Stigma keeps pregnant women from reporting drug use, outreach worker says
Fear of losing children means the number of pregnant women using drugs may be even higher than reported
Stigma keeps many pregnant women in the province from reporting their drug use, says one woman who works with drug users in St. John's.
"It's the stigma about what do you do when you find yourself in this place of being addicted to an opioid that you have to have or you'll be dreadfully sick," said Tree Walsh.
"And half the time the system punishes you for it rather than helping you for ending up in this human condition that nobody would like to end up in."
The number of newborns exposed to illicit drugs during pregnancy in Newfoundland and Labrador nearly tripled over a five-year period, according to provincial health statistics: 29 babies were exposed in 2017, compared with 11 in 2012.
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Eight newborns had to be given morphine to wean them off drugs in 2017, according to health officials, up from two in 2012.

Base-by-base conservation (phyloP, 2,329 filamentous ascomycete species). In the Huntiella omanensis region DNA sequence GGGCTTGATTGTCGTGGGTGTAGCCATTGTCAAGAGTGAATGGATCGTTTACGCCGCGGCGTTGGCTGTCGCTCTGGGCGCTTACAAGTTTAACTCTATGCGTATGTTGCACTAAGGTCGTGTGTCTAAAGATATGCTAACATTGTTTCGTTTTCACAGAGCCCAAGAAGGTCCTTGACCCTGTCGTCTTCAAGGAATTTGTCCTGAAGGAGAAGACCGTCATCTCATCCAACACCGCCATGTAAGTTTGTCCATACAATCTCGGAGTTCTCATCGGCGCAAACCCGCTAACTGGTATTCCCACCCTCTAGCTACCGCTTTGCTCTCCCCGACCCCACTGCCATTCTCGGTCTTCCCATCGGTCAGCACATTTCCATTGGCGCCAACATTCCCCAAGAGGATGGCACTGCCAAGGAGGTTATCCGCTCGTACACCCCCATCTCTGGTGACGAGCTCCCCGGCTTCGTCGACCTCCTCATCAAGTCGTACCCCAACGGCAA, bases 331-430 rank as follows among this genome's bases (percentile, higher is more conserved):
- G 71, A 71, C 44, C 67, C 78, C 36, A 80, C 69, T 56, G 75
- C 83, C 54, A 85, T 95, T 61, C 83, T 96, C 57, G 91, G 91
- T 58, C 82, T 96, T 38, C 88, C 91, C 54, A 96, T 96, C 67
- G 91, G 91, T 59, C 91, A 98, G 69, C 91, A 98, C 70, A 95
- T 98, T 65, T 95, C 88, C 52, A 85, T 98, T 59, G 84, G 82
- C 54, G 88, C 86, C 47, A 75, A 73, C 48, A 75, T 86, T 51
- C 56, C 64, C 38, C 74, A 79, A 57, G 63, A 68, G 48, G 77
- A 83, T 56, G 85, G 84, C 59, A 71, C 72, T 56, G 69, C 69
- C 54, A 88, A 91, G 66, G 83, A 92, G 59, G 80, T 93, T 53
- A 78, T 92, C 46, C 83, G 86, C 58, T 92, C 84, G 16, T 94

And two per cent of women in the province self-report using drugs while pregnant, based on data collected through the N.L. health-care system.
These numbers didn't surprise Walsh, who works with the Safe Works Access Program needle exchange.
She told the St. John's Morning Show on Wednesday that societal attitudes around drugs are far different than alcohol despite the knowledge of the dangers of drinking during pregnancy.
"We have an attitude in society that you should not use drugs, period. For some reason society has given alcohol a pass," Walsh said.
"I would bet my last dollar that people are absolutely willing to say, 'I drink occasionally,' even if it is chronic, because it's sanctioned in our society."
Fear of losing child
Many pregnant women avoid reporting drug use because they fear losing their child, Walsh said.
"The pregnant women I know who come to see me are in absolute fear that their child is going to be taken as soon as it's born because they're going to be found out to be a drug user," she said.
That assumption comes from the stigma they've otherwise experienced through the health, justice and child welfare systems.
"The way people are treated by the system is absolutely inhumane," she said. "They know how they're already being treated as drug users, so they know their child is going to be taken."
Walsh said that it shouldn't be assumed that a parent with a history of drug use cannot effectively parent, and that a more empathetic response from both the health-care system and society at large would improve the situation.
"I'm a person who believes destroying families is never a way to build anything. You work with the issues that the person is living with," she said.
"If we could find some kind of a really humane, caring way to help these people, the problem would subside."